Asking phase two witnesses to disprove statements made by government witnesses will not get to the bottom of the arms deal.
Cape Town Mayor Patricia De Lille was asked to refute submissions made by phase one witnesses at the arms deal commission on Thursday morning. When she was unable to do this, commission chairperson judge Willie Seriti ruled that De Lille should only be asked questions about matters she had personal knowledge of.
All the while, De Lille asked the commission to investigate allegations of corruption contained in her dossier, originally presented to Parliament in 1999, the year the deal was signed. De Lille’s testimony draws into focus challenges likely to be faced by other witnesses in phase two of the public hearings, which deals with allegations of fraud and corruption.
Many of these witnesses have made allegations based on their own investigations, or relying on previous state investigations or information leaked from other sources, like international investigators. Like De Lille, these witnesses are under subpoena, and are also often just conduits of the allegations themselves, and the commission will have to tread carefully if it intends relying on these witnesses to build a case against the state.
The onus is also not on the witnesses to build a case against the state for the commission. For example, De Lille was given the dossier by sources she was not prepared to name on Thursday.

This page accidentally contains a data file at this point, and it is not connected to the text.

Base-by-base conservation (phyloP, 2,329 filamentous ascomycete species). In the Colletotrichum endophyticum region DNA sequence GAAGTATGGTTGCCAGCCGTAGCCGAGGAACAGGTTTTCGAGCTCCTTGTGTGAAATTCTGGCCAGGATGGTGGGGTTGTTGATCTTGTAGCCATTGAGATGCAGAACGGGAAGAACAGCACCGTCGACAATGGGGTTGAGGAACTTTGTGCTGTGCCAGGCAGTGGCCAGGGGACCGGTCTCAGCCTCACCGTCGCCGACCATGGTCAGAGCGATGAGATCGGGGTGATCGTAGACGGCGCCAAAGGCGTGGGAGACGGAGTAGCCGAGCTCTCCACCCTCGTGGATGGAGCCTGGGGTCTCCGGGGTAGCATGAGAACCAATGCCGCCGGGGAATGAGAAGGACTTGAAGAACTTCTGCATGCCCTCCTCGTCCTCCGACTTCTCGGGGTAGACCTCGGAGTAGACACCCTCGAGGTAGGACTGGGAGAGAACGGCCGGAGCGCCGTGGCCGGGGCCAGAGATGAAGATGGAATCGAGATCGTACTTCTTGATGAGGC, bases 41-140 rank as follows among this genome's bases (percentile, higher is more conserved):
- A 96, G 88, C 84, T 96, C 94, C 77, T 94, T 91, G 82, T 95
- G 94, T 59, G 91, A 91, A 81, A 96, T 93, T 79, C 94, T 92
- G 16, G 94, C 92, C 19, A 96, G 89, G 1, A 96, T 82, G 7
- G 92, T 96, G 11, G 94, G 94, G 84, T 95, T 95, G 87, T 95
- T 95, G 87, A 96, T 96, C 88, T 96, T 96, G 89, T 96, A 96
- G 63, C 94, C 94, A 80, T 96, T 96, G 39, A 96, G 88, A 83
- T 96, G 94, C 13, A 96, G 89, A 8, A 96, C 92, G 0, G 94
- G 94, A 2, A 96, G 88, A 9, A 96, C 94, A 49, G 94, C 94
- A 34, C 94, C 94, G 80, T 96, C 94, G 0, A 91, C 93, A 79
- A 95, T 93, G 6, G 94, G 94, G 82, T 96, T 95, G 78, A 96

De Lille would only say that these were concerned ANC members of Parliament. She was therefore only the communicator of the allegations, and could not prove or disprove what was contained in the dossier. This puts the commission in a potentially sticky spot: who will it rely on to make the allegations of fraud and corruption that it wants to interrogate? And at the outset of her testimony on Thursday morning, De Lille asked Seriti if his commission intended to merely inquire into the arms deal, or whether it intended to conduct its own investigation.
Seriti did not answer the question, and said any legal questions De Lille had could be directed to her lawyers. This is crucial, as typically, in commissions of inquiries, the so-called complainants, in this case, the whistle-blowers, are not obliged to prove any allegations. That is the job of the commission, its evidence leaders and researchers. De Lille wants the commission to probe two criminal charges she laid in 2007 and 2009 respectively, which were apparently not investigated by the National Prosecuting Authority (NPA).
It is not clear that this is within the commission’s scope, however. One of the charges relates to allegations that 30 South African officials were given substantial discounts on luxury cars by the subsidiary of an arms deal bidder. ANC MP Tony Yengeni was convicted of fraud for failing to declare this discount to Parliament in 2003. But the other 29 names were never charged. De Lille said she traveled to Germany in 2007 to find out about a case in which the car manufacturer had apparently paid fines for admitting guilt in the improper awarding of these discounts.